After the tools 43 or 49 to be exchanged have been located at respective tool changing positions Z2 and Z1, the ATC device 71 is started and the pressurized oil is supplied to the oil supply port 100 of the hydraulic motor 91, so that the output shaft 91a of the hydraulic motor starts to rotate. As a result, the shaft cylinder 87 is rotated due to the presence of the key 90. The rotation is transmitted further through the guide bush 102 and the key 92a to rotate the piston 92 by an angle equal to the angle of rotation of the output shaft 91a. In consequence, the main part 81a also is rotated together with the slide arm 83 and the tool holding portions 82A,82B in the direction of an arrow K as shown in FIG. 10a. As a result, the main part 81a and the slide arm 83 are moved from the retracted positions to a tool changing position, i.e., to a position where the tool holding portions 82A and 82B are aligned with the tool changing positions Z2 and Z1 on respective tool magazines 65 and 73. In this state, the shanks 37 of the tools 43 or 49 located at the tool changing positions Z2 and Z1 on respective tool magazines 65 and 73 are axially aligned with the holding sleeves 82d of corresponding tool holding portions 82A and 82B as indicated by imaginary lines in FIG. 7 and as shown also in FIGS. 10b and 10c. As the pressurized oil is supplied to the cylinder 87a through the port 97, the piston 92 is lifted in the direction of the arrow I together with the main part 81a fixed thereto. In consequence, the slide arm 83 and the tool holding portions 82A,82B are moved upwardly in the direction of the arrow I so that the shanks 37 of the tools 43 or 49 stationed at the positions Z2 and Z1 are moved into the holding sleeves 82d as shown in FIG. 9 and 10d. After the shunk has been fitted in the holding sleeves 82d, the lock pin 82e is brought into engagement with the reduced-diameter portion 37b of the shank 37 by the resiliency of the coiled spring 82f, whereby the tool 43 or 49 and the associated tool head 35 or 50 are prevented from accidentally dropping from the holding portions 82A,82B.

Assuming here that the holding portions 82A and 82B have been located at positions Z2 and Z1, respectively, as shown in FIG. 10c the holding portion 82A holds the tool 43 or 49 to be returned from the tool magazine 65, while the holding portion 82B holds the tool 43 or 49 to be delivered from the tool magazine 73. Pressurized oil is then supplied to the port 93 thereby to move the driving pistons 85,85 backwardly in the direction of the arrow G, so that the tools 43 or 49 in the tool holding portions 82A and 82B are extracted from the magazine claws 69a of respective tool magazines 65 and 73 as shown in FIG. 10e. Then, the pressurized oil is supplied to the supply port 99 of the hydraulic motor 91 thereby swinging the ATC arm 81 180 in the direction reverse to that explained before, so that the tool holding positions 82A and 82B are located to confront the tool changing positions Z1 and Z2, respectively, as shown in FIG. 10f. Subsequently, the pressurized oil is supplied through the port 95 so that the tool holding portions 82A and 82B are projected in the direction of arrow H through the operation of the pistons 85 and 85. As a result, as shown in FIG. 10g, the tool 43 or 49 in the tool holding position 82A is delivered to the magazine claw 69a of the tool magazine 73, the magazine claw 69a having stored the tool 43 or 49 on the tool holding portion 82B, whereas the tool 43 or 49 in the tool holding portion 82B is delivered to the magazine claw 69a of the tool magazine 65, the magazine claw 69a having stored the tool 43 or 49 on the tool holding portion 82A. That is, the tools are exchanged between the magazine claws of both tool magazines. Subsequently, the pressurized oil is supplied to the port 96 so that the ATC arm 81 is lowered together with the piston 92 in the direction of the arrow J. In consequence, the tools 43 or 49 are extracted from the holding sleeves 82d of respective tool holding portions 82A and 92B while causing the lock pins 82e to be retracted against the force of the coiled springs 82f, and are held by respective magazine claws 69a as shown in FIG. 10h.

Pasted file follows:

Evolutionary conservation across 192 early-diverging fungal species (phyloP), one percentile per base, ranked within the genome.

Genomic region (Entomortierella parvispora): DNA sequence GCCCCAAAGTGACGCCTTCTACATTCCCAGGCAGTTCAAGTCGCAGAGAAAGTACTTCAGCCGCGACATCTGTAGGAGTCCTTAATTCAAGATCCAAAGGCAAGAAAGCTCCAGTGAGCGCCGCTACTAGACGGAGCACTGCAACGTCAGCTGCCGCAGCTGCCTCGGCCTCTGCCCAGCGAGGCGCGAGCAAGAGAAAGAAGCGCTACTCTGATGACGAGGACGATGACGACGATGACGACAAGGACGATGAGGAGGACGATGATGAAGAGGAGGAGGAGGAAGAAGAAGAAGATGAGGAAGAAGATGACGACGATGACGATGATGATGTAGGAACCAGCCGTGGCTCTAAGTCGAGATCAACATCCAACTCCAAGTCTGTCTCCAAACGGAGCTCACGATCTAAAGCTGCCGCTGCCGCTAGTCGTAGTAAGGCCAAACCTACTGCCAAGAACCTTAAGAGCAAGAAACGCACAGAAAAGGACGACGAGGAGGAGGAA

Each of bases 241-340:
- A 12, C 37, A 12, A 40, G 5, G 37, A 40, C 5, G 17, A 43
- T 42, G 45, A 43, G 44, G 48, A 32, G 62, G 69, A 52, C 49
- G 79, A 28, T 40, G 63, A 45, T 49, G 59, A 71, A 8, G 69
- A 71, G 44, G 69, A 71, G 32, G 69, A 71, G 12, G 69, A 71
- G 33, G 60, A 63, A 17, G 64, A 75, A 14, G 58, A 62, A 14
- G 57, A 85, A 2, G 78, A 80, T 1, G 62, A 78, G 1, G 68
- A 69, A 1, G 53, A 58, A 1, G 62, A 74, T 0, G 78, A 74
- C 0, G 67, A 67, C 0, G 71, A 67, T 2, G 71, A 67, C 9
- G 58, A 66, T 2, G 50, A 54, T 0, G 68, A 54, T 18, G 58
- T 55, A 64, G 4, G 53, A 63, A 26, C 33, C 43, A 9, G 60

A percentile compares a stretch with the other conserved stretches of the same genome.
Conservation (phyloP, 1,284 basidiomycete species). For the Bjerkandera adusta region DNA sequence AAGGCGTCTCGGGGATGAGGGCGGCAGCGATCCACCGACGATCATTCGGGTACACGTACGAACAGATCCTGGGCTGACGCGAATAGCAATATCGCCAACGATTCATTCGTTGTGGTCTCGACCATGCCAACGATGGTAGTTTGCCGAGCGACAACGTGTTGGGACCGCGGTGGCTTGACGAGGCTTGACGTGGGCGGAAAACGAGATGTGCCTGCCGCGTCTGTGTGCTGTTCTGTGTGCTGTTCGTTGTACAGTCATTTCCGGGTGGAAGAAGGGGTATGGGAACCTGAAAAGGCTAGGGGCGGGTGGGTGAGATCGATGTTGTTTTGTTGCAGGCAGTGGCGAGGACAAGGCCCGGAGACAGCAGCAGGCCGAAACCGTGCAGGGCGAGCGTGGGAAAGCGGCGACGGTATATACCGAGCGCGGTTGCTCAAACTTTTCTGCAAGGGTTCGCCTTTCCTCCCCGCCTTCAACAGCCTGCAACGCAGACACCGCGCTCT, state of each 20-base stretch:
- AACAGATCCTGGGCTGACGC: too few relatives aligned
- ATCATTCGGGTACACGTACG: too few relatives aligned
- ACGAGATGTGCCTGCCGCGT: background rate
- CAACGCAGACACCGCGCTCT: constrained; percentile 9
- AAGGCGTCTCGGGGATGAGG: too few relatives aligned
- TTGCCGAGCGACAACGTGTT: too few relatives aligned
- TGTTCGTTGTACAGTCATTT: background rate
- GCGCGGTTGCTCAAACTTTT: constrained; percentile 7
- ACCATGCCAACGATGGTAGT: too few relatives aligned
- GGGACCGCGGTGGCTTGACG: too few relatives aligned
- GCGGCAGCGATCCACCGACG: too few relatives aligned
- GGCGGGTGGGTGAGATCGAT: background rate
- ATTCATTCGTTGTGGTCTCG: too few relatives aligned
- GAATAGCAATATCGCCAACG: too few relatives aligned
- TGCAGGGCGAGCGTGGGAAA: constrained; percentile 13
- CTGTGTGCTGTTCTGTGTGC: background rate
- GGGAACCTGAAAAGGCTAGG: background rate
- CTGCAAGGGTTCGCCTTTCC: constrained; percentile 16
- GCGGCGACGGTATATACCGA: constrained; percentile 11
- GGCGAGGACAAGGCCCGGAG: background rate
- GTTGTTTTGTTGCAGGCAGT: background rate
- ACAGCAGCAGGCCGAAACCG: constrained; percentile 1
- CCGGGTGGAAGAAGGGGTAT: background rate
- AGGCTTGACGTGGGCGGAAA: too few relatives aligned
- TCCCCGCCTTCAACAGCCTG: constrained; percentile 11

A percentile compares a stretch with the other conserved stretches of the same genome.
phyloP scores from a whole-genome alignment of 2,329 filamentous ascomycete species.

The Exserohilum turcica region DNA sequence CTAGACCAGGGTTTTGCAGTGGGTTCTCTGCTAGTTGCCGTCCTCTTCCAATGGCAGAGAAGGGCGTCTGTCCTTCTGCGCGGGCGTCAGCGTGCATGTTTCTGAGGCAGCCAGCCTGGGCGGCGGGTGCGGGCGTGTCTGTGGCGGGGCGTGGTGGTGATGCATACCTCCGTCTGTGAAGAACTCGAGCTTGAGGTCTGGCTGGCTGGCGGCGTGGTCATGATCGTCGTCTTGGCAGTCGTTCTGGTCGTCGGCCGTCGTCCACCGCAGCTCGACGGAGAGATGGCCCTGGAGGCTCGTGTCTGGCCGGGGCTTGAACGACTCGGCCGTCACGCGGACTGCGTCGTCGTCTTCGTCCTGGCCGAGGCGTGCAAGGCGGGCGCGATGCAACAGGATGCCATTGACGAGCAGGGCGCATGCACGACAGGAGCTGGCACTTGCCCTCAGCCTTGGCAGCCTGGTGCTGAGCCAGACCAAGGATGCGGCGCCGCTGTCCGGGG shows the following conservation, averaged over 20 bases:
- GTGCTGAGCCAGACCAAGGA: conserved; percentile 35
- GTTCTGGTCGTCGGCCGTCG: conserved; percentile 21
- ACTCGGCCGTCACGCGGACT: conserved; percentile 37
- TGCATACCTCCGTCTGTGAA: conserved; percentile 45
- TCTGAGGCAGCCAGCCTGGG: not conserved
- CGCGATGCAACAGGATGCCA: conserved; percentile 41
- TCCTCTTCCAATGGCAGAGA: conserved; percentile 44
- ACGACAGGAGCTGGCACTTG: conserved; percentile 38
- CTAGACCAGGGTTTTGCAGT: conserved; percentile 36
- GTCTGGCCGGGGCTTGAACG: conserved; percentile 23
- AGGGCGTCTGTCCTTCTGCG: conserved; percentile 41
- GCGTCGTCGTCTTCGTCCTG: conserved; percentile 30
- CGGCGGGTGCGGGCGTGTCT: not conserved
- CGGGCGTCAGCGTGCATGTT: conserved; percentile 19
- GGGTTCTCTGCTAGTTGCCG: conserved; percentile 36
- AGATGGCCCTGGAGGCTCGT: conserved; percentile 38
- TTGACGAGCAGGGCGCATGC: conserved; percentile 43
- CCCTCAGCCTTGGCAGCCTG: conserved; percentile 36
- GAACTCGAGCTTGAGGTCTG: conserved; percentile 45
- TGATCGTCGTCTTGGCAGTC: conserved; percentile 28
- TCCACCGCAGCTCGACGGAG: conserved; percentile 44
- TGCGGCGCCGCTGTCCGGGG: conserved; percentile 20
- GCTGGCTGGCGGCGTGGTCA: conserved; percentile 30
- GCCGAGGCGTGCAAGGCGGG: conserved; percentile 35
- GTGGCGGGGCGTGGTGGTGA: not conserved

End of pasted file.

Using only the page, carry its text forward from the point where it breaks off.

Thus, the unnecesary tools on the tool magazine 65 are successively replaced with the new tools delivered from the tool magazine 73 to cope with the demand for new kinds of machining to be performed, by rotatingly driving the chains 69 of the tool magazines 65,73 to successively bringing the unnecessary and new tools to respective tool changing positions Z2 and Z1 while reciprocatingly swinging the ATC arm 180 between these tool changing positions.

After the completion of the replacement of desired tools, the pressurized oil is supplied again to the port 99 or 100 of the hydraulic motor 91 so as to swing the ATC arm 81 to the retracted position ES shown in FIG. 10a. Then, the carriage 46 is moved in the direction of the arrows A,B while the cross slide 63 is moved in the direction of the arrows E,F, thus preparing for the machining of the next work. Since the ATC arm 81 has been retracted to the predetermined position ES, the machining of the next work can be conducted smoothly without suffering from any interference between the tool magazine 73 and the ATC arm 81 which would impede the machining operation.